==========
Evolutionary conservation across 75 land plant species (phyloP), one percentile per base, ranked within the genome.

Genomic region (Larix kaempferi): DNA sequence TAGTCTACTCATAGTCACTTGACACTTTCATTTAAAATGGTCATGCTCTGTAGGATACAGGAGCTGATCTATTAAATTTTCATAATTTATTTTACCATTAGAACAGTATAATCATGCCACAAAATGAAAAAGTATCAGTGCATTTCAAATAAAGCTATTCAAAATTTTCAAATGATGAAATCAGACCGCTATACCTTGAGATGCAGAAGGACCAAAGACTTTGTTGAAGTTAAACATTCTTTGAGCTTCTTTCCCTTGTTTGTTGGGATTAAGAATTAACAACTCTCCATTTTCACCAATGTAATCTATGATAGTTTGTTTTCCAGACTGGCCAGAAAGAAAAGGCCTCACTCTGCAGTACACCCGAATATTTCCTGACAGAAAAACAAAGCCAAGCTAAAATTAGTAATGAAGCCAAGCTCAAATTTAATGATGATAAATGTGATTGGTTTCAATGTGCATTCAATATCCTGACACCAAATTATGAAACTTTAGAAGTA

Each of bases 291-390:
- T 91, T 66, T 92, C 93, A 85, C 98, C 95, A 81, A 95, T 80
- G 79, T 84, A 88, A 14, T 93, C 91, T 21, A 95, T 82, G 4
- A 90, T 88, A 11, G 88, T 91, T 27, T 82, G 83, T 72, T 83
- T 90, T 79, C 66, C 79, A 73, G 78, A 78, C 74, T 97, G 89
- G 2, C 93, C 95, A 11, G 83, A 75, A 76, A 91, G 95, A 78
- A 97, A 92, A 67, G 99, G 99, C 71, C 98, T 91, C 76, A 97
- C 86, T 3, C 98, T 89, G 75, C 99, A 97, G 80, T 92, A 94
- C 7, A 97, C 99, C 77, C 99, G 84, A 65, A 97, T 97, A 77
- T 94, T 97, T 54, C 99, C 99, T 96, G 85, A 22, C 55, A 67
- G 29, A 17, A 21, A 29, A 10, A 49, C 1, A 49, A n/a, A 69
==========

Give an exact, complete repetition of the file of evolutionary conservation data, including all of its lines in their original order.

Evolutionary conservation across 75 land plant species (phyloP), one percentile per base, ranked within the genome.

Genomic region (Larix kaempferi): DNA sequence TAGTCTACTCATAGTCACTTGACACTTTCATTTAAAATGGTCATGCTCTGTAGGATACAGGAGCTGATCTATTAAATTTTCATAATTTATTTTACCATTAGAACAGTATAATCATGCCACAAAATGAAAAAGTATCAGTGCATTTCAAATAAAGCTATTCAAAATTTTCAAATGATGAAATCAGACCGCTATACCTTGAGATGCAGAAGGACCAAAGACTTTGTTGAAGTTAAACATTCTTTGAGCTTCTTTCCCTTGTTTGTTGGGATTAAGAATTAACAACTCTCCATTTTCACCAATGTAATCTATGATAGTTTGTTTTCCAGACTGGCCAGAAAGAAAAGGCCTCACTCTGCAGTACACCCGAATATTTCCTGACAGAAAAACAAAGCCAAGCTAAAATTAGTAATGAAGCCAAGCTCAAATTTAATGATGATAAATGTGATTGGTTTCAATGTGCATTCAATATCCTGACACCAAATTATGAAACTTTAGAAGTA

Each of bases 291-390:
- T 91, T 66, T 92, C 93, A 85, C 98, C 95, A 81, A 95, T 80
- G 79, T 84, A 88, A 14, T 93, C 91, T 21, A 95, T 82, G 4
- A 90, T 88, A 11, G 88, T 91, T 27, T 82, G 83, T 72, T 83
- T 90, T 79, C 66, C 79, A 73, G 78, A 78, C 74, T 97, G 89
- G 2, C 93, C 95, A 11, G 83, A 75, A 76, A 91, G 95, A 78
- A 97, A 92, A 67, G 99, G 99, C 71, C 98, T 91, C 76, A 97
- C 86, T 3, C 98, T 89, G 75, C 99, A 97, G 80, T 92, A 94
- C 7, A 97, C 99, C 77, C 99, G 84, A 65, A 97, T 97, A 77
- T 94, T 97, T 54, C 99, C 99, T 96, G 85, A 22, C 55, A 67
- G 29, A 17, A 21, A 29, A 10, A 49, C 1, A 49, A n/a, A 69